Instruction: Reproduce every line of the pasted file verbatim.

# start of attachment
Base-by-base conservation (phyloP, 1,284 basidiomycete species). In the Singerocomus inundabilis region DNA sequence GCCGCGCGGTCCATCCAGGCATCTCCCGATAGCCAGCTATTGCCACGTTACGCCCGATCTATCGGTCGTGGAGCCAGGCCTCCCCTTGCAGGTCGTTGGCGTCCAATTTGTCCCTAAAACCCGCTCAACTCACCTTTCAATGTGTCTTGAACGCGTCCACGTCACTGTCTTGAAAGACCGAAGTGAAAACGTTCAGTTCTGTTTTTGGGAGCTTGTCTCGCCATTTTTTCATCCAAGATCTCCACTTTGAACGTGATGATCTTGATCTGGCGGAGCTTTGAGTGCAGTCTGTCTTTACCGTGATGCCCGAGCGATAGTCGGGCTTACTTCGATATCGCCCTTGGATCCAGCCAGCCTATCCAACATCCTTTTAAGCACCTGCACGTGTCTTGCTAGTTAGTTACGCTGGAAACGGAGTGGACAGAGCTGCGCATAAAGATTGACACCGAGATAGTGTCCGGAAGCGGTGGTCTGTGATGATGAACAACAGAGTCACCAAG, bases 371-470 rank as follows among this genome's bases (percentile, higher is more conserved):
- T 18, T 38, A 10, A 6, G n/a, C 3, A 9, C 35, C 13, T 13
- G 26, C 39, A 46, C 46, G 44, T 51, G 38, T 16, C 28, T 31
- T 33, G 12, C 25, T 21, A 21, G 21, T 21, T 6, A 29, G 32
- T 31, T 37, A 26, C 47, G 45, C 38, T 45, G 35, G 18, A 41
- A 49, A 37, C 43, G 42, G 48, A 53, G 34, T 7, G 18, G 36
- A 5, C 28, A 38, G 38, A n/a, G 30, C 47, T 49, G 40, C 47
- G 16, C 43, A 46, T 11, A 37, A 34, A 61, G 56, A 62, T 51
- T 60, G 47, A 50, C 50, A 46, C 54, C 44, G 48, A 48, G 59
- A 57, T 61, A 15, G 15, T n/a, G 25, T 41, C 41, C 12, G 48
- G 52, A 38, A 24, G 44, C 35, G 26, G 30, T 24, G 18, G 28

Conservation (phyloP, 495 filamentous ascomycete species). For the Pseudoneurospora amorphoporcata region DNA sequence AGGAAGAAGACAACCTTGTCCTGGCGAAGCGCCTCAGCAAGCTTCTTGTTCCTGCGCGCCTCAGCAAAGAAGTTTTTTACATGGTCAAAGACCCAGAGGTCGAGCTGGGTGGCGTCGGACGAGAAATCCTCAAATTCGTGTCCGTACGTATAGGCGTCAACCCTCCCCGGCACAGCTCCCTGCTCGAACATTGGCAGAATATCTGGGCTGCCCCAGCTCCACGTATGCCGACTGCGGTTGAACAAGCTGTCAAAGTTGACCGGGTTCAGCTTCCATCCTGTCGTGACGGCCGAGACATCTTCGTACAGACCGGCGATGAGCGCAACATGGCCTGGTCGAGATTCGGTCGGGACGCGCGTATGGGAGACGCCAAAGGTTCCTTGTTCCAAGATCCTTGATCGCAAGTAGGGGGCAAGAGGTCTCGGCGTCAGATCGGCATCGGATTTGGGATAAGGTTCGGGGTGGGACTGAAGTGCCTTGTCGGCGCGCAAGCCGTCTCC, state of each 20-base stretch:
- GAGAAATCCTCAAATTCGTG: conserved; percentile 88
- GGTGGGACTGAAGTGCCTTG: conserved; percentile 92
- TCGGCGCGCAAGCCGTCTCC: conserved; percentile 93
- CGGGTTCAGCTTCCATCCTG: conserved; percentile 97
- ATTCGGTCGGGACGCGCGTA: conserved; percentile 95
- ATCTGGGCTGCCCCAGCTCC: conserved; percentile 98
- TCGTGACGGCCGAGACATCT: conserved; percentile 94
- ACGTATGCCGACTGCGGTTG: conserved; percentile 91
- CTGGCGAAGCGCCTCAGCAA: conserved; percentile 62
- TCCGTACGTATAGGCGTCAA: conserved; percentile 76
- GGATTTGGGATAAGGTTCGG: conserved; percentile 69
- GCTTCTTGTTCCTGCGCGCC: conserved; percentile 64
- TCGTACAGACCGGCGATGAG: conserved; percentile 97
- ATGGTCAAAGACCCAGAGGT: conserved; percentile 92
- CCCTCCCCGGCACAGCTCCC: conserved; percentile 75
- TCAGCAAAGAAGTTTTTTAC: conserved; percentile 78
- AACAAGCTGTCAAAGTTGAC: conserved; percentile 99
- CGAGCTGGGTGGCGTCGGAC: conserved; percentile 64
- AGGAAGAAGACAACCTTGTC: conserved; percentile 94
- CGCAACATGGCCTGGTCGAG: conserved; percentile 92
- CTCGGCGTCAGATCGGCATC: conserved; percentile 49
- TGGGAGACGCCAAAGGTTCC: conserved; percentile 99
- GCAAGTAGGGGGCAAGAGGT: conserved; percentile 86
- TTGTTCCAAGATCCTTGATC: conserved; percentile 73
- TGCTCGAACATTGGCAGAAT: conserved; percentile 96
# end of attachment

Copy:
Base-by-base conservation (phyloP, 1,284 basidiomycete species). In the Singerocomus inundabilis region DNA sequence GCCGCGCGGTCCATCCAGGCATCTCCCGATAGCCAGCTATTGCCACGTTACGCCCGATCTATCGGTCGTGGAGCCAGGCCTCCCCTTGCAGGTCGTTGGCGTCCAATTTGTCCCTAAAACCCGCTCAACTCACCTTTCAATGTGTCTTGAACGCGTCCACGTCACTGTCTTGAAAGACCGAAGTGAAAACGTTCAGTTCTGTTTTTGGGAGCTTGTCTCGCCATTTTTTCATCCAAGATCTCCACTTTGAACGTGATGATCTTGATCTGGCGGAGCTTTGAGTGCAGTCTGTCTTTACCGTGATGCCCGAGCGATAGTCGGGCTTACTTCGATATCGCCCTTGGATCCAGCCAGCCTATCCAACATCCTTTTAAGCACCTGCACGTGTCTTGCTAGTTAGTTACGCTGGAAACGGAGTGGACAGAGCTGCGCATAAAGATTGACACCGAGATAGTGTCCGGAAGCGGTGGTCTGTGATGATGAACAACAGAGTCACCAAG, bases 371-470 rank as follows among this genome's bases (percentile, higher is more conserved):
- T 18, T 38, A 10, A 6, G n/a, C 3, A 9, C 35, C 13, T 13
- G 26, C 39, A 46, C 46, G 44, T 51, G 38, T 16, C 28, T 31
- T 33, G 12, C 25, T 21, A 21, G 21, T 21, T 6, A 29, G 32
- T 31, T 37, A 26, C 47, G 45, C 38, T 45, G 35, G 18, A 41
- A 49, A 37, C 43, G 42, G 48, A 53, G 34, T 7, G 18, G 36
- A 5, C 28, A 38, G 38, A n/a, G 30, C 47, T 49, G 40, C 47
- G 16, C 43, A 46, T 11, A 37, A 34, A 61, G 56, A 62, T 51
- T 60, G 47, A 50, C 50, A 46, C 54, C 44, G 48, A 48, G 59
- A 57, T 61, A 15, G 15, T n/a, G 25, T 41, C 41, C 12, G 48
- G 52, A 38, A 24, G 44, C 35, G 26, G 30, T 24, G 18, G 28

Conservation (phyloP, 495 filamentous ascomycete species). For the Pseudoneurospora amorphoporcata region DNA sequence AGGAAGAAGACAACCTTGTCCTGGCGAAGCGCCTCAGCAAGCTTCTTGTTCCTGCGCGCCTCAGCAAAGAAGTTTTTTACATGGTCAAAGACCCAGAGGTCGAGCTGGGTGGCGTCGGACGAGAAATCCTCAAATTCGTGTCCGTACGTATAGGCGTCAACCCTCCCCGGCACAGCTCCCTGCTCGAACATTGGCAGAATATCTGGGCTGCCCCAGCTCCACGTATGCCGACTGCGGTTGAACAAGCTGTCAAAGTTGACCGGGTTCAGCTTCCATCCTGTCGTGACGGCCGAGACATCTTCGTACAGACCGGCGATGAGCGCAACATGGCCTGGTCGAGATTCGGTCGGGACGCGCGTATGGGAGACGCCAAAGGTTCCTTGTTCCAAGATCCTTGATCGCAAGTAGGGGGCAAGAGGTCTCGGCGTCAGATCGGCATCGGATTTGGGATAAGGTTCGGGGTGGGACTGAAGTGCCTTGTCGGCGCGCAAGCCGTCTCC, state of each 20-base stretch:
- GAGAAATCCTCAAATTCGTG: conserved; percentile 88
- GGTGGGACTGAAGTGCCTTG: conserved; percentile 92
- TCGGCGCGCAAGCCGTCTCC: conserved; percentile 93
- CGGGTTCAGCTTCCATCCTG: conserved; percentile 97
- ATTCGGTCGGGACGCGCGTA: conserved; percentile 95
- ATCTGGGCTGCCCCAGCTCC: conserved; percentile 98
- TCGTGACGGCCGAGACATCT: conserved; percentile 94
- ACGTATGCCGACTGCGGTTG: conserved; percentile 91
- CTGGCGAAGCGCCTCAGCAA: conserved; percentile 62
- TCCGTACGTATAGGCGTCAA: conserved; percentile 76
- GGATTTGGGATAAGGTTCGG: conserved; percentile 69
- GCTTCTTGTTCCTGCGCGCC: conserved; percentile 64
- TCGTACAGACCGGCGATGAG: conserved; percentile 97
- ATGGTCAAAGACCCAGAGGT: conserved; percentile 92
- CCCTCCCCGGCACAGCTCCC: conserved; percentile 75
- TCAGCAAAGAAGTTTTTTAC: conserved; percentile 78
- AACAAGCTGTCAAAGTTGAC: conserved; percentile 99
- CGAGCTGGGTGGCGTCGGAC: conserved; percentile 64
- AGGAAGAAGACAACCTTGTC: conserved; percentile 94
- CGCAACATGGCCTGGTCGAG: conserved; percentile 92
- CTCGGCGTCAGATCGGCATC: conserved; percentile 49
- TGGGAGACGCCAAAGGTTCC: conserved; percentile 99
- GCAAGTAGGGGGCAAGAGGT: conserved; percentile 86
- TTGTTCCAAGATCCTTGATC: conserved; percentile 73
- TGCTCGAACATTGGCAGAAT: conserved; percentile 96